“You Can Learn Merely by Listening to the Way a Patient Walks through the Door”: The Transmission of Sensory Medical Knowledge

Examining the mechanisms of medical knowledge transfer, this article addresses the ways nonvisual senses are employed within medical training, asking about the role of sound, touch, and movement in transmitting knowledge of the body. Based on a 10‐month ethnography in a medical massage training course for blind students, the article examines the ways sensory medical knowledge is transferred in this setting. I discuss the multisensory characteristics of medical knowledge transfer, and the dual process inherent in this sensory pedagogy, in which senses such as touch and hearing undergo medicalization and scientification, while medicine enters the realm of the sensorial. Contributing to emerging research of nonvisual senses in medical training, this case study allows rethinking larger processes of medical knowing, challenging the dominancy of vision as the means of scientific knowledge transmission, and exposing the multisensorial elements of medical perception, and learning in general.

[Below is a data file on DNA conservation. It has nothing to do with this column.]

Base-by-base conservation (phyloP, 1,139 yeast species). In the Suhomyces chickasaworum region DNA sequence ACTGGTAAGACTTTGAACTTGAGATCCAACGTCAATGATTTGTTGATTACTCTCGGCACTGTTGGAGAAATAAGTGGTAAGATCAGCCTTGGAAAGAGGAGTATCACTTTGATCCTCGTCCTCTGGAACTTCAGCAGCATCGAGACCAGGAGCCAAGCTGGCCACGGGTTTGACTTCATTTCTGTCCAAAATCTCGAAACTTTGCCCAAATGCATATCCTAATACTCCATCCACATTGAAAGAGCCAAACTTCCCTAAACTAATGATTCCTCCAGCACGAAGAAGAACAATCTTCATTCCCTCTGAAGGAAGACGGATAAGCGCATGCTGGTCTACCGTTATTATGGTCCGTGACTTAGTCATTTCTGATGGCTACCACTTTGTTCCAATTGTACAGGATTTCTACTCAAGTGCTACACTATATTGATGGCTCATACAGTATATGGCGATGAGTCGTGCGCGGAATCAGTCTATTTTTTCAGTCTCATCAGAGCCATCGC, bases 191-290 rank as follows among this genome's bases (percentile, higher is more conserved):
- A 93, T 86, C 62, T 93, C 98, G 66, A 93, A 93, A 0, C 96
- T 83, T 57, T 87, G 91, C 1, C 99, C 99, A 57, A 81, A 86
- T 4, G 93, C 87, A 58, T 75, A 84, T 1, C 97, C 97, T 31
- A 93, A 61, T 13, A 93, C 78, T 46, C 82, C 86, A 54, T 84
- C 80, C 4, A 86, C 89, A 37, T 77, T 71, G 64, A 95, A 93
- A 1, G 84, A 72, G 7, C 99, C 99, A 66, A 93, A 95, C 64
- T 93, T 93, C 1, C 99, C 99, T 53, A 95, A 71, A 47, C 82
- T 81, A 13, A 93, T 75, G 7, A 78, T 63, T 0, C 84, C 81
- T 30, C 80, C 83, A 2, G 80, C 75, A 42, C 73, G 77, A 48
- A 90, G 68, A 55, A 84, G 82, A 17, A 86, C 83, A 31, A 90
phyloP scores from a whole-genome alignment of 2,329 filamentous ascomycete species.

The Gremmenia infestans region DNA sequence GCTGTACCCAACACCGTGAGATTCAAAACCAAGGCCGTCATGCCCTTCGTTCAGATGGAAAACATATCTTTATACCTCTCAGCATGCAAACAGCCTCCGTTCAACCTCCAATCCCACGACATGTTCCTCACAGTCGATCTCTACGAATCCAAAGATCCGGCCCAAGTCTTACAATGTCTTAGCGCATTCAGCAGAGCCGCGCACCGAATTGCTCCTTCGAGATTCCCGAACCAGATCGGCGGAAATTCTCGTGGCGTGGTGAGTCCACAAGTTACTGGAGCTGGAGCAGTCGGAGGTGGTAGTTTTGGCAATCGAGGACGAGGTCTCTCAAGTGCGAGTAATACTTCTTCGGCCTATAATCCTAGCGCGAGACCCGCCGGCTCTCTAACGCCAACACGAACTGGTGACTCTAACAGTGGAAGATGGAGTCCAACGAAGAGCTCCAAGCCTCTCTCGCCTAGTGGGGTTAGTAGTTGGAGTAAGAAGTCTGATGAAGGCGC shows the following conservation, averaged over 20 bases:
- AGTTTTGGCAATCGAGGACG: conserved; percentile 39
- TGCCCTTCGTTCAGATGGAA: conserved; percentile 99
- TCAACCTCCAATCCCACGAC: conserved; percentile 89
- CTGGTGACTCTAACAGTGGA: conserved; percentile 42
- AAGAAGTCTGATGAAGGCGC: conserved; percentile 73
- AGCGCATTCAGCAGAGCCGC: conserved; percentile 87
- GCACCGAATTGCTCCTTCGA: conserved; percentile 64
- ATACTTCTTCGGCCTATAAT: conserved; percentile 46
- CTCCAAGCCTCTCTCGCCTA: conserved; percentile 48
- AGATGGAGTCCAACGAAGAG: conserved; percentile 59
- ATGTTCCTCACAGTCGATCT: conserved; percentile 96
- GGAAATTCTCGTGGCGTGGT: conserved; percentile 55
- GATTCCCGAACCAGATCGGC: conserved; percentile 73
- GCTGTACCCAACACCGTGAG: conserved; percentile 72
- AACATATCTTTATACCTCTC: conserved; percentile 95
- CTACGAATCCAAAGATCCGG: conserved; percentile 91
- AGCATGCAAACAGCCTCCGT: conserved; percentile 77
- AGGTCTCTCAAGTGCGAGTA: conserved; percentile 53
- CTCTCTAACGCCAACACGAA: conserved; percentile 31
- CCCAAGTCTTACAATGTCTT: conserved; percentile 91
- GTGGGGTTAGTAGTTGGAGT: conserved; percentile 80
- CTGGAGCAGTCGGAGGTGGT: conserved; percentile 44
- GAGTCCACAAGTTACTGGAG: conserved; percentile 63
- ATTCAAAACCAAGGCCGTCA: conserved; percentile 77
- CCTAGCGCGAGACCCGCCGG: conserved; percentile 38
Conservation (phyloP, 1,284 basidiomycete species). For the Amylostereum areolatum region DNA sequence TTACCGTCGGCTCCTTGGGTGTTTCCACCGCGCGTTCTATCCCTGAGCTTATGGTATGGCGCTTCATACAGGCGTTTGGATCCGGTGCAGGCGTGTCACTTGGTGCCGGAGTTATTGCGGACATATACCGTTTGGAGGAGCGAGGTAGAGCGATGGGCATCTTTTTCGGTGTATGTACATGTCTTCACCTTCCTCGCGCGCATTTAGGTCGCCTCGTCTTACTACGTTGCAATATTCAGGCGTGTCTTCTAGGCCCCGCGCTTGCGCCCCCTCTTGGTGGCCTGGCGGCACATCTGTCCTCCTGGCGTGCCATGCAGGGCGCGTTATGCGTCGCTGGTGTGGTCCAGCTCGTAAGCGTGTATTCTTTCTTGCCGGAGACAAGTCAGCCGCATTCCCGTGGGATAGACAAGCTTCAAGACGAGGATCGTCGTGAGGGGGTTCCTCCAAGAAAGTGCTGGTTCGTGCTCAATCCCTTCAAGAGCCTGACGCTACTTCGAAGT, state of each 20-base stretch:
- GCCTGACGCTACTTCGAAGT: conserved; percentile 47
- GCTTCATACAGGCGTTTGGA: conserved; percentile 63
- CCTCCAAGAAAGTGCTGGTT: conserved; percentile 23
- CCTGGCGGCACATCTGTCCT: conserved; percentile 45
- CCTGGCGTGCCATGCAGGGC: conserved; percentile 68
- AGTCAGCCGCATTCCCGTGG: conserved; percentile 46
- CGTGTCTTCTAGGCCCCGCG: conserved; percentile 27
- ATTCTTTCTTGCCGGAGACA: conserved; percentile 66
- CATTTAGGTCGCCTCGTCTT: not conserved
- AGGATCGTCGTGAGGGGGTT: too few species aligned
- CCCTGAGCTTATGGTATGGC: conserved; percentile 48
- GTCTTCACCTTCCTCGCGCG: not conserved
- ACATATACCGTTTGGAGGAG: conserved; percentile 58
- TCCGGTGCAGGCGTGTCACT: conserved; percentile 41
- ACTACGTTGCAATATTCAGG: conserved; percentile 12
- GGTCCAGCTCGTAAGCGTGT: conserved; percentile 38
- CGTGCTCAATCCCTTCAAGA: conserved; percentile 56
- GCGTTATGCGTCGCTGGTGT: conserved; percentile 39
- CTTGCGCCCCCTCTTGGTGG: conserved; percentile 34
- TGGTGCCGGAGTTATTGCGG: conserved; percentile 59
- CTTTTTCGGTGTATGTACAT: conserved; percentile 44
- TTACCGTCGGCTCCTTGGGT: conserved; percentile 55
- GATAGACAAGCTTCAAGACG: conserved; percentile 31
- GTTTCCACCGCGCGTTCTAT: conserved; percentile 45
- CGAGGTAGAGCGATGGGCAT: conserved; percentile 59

Leave a Reply